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Seal of Approval

A head of product testing at Good Housekeeping, Lexie Sonis Sachs ’09 is a shopper’s best friend

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It’s early one morning late last summer, and Lexie Sonis Sachs ’09 is tackling load after load of laundry. But she’s not at home on Long Island doing chores; she’s on the job in her high-tech workspace in Midtown Manhattan. Sachs directs the Textiles, Paper, and Plastics Lab at the Good Housekeeping Institute, the 119-year-old research facility that evaluates thousands of products every year. As the institute’s top fiber scientist, Sachs is in charge of assessing everything from bedding, slippers, and luggage to rain gear, yoga mats, and sports bras. On this day, while giving CAM a tour of the lab at the organization’s headquarters in Hearst Tower, she stops at a row of washers and dryers. Sachs is working with a colleague who is laundering a line of sheets that has applied for the iconic Good Housekeeping Seal, which was introduced in 1909. The institute puts its money where its mouth is: everything stamped with the seal is backed by Good Housekeeping’s own two-year limited warranty. “We’re not just putting our name on something,” says Sachs. “We really stand behind it.”

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Sachs in her lab in Midtown Manhattan’s Hearst Tower.John Abbott

So, unlike some rival product-review sites and publications, a recommendation from Good Housekeeping means an item has undergone rigorous examination by a team of chemists, engineers, or other experts. (The institute has five other state-of-the-art labs: Health, Beauty, and Environmental Sciences; Nutrition; Kitchen Appliances; Home and Cleaning; and Media and Technology.) The sheets that the Textiles Lab is appraising will be washed up to five times to help assess how easily they wrinkle and how much they shrink; in a nearby room that’s humidity- and temperature-controlled, swatches of the same sheets are being run through a specially designed machine that rubs the material to measure pilling. Other equipment gauges fabric strength and how much the color fades. “It’s not just one person giving an opinion—we extensively test these products and try to be as objective as possible,” says Sachs. “People know they can trust us.”

The institute uses federal and industry standards to determine a product’s safety and effectiveness, but Sachs and her colleagues often come up with additional criteria. She recently asked employees from throughout the building to help give softness ratings for forty different towels; there’s also a Good Housekeeping tester panel of more than 50,000 people from across the country that tries products at home and provides feedback. “Something can test really well in the lab, but if people don’t like using it, that’s a big deal,” says Sachs. “We try to go above and beyond to give our readers as much information as possible.”

The job seems tailor-made for Sachs, who grew up outside Philadelphia and was attracted to Cornell because of its fiber science program. She interned at Good Housekeeping the summer before her senior year, but worked in merchandising and product development in the fashion and home industries for four years before joining the institute in 2013. Recently promoted to the Textiles Lab’s top post, Sachs says it’s her dream job. “I love being able to have an influence,” she says. “It’s very rewarding when people recognize how much work goes into what we do and how much expertise is behind it.”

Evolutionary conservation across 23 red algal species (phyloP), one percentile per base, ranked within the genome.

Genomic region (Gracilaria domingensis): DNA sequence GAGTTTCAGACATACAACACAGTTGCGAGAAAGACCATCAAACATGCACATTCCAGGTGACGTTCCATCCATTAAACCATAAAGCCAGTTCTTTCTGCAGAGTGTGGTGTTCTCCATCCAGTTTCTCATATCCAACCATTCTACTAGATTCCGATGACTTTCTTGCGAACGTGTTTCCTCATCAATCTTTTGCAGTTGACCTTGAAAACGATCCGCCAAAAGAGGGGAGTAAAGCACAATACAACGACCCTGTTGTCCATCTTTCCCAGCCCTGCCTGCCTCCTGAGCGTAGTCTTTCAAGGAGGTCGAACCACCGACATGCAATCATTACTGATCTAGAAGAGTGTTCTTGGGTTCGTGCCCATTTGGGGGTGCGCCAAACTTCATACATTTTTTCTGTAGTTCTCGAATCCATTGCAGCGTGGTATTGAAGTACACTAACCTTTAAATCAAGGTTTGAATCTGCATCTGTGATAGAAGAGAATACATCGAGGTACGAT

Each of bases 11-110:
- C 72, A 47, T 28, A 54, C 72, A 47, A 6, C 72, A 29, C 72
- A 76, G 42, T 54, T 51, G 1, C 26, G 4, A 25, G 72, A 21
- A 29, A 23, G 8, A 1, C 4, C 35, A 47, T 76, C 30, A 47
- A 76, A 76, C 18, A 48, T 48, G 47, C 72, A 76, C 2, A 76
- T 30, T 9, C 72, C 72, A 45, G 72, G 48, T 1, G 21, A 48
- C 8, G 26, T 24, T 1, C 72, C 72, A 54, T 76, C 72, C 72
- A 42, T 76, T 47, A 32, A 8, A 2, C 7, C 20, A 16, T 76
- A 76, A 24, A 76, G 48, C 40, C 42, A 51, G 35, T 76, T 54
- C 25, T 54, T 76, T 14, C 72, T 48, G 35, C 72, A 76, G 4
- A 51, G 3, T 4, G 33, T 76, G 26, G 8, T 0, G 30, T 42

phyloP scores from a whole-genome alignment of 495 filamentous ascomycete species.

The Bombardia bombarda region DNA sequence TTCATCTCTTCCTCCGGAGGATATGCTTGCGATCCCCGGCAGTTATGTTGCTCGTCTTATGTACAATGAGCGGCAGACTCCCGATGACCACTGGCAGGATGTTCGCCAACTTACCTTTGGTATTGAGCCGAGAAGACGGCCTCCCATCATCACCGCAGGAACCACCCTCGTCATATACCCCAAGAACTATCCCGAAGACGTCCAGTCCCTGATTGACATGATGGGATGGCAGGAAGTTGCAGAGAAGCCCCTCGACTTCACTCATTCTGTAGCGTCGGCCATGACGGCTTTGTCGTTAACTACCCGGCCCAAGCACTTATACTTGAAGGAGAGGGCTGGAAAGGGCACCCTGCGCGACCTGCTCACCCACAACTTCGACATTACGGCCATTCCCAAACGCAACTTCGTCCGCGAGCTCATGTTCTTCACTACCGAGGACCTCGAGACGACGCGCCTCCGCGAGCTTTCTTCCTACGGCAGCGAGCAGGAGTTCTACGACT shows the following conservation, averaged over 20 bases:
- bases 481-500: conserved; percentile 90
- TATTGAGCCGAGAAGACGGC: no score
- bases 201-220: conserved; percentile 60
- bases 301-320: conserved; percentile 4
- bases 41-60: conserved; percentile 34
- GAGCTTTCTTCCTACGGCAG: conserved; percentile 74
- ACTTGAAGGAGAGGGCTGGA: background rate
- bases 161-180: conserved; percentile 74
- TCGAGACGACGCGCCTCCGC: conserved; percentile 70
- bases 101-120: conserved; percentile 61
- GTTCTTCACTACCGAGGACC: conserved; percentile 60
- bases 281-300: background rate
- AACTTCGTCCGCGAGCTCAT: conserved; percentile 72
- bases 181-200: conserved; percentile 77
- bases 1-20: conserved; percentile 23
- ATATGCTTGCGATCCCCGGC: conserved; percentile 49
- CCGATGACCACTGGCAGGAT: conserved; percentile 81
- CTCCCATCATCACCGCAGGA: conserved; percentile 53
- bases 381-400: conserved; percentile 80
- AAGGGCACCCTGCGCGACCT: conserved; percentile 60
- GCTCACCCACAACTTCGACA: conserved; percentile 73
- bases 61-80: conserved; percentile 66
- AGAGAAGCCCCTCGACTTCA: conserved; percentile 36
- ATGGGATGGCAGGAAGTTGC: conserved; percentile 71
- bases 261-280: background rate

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Sachs’s research in print in Good HousekeepingCourtesy of Good Housekeeping

Sachs serves as an occasional expert in the national media, appearing in such venues as the Washington Post (where she has offered advice on finding the right pillows, sheets, and other items), “Good Morning America” (giving shopping tips on cashmere sweaters and hosiery), and “The Dr. Oz Show” (discussing concerns about formaldehyde in wrinkle-free clothing and how to find kids’ pajamas that are flame resistant but free of toxic chemicals). Like many of her co-workers, she sometimes home-tests items that come through the various labs, noting that she and her family have tried pillows, mattresses, toys, and more. Sometimes she finds a new favorite product—like a weighted blanket to promote restful sleep—but other times those trials don’t go so well. Last year, she and husband Andrew Sachs ’01, who have two young daughters, tested an array of diapers during a trip to Walt Disney World. “We had a few blowouts where it was pretty awful,” she recalls with a laugh. “My husband jokes that our kids are not my science experiments.”

For Sachs, one of the best parts of her job is uncovering great products at bargain prices. In 2019, for instance, her lab evaluated dozens of women’s opaque tights, checking for stretch recovery, snag resistance, and washability; consumer testers then wore them to judge things like comfort and rolling waistbands. The results: some $10 tights outperformed ones that cost $40. Says Sachs: “We always say that saving people time, money, and hassle is our goal.” The institute also has a long-standing reputation for consumer protection; Good Housekeeping magazine reported on the dangers of smoking in 1928, more than three decades before the U.S. Surgeon General issued a report linking cigarettes to health hazards. Over the years, the Textiles Lab has found crib sheets that pose suffocation risks and children’s Halloween costumes that failed to meet federal flammability standards. Sachs has debunked marketing claims, too: a favorite example is when her lab proved a line of workout gear did not increase calorie burn during exercise. As she notes: “It’s like the saying: ‘If it seems too good to be true, it probably is.’ ”

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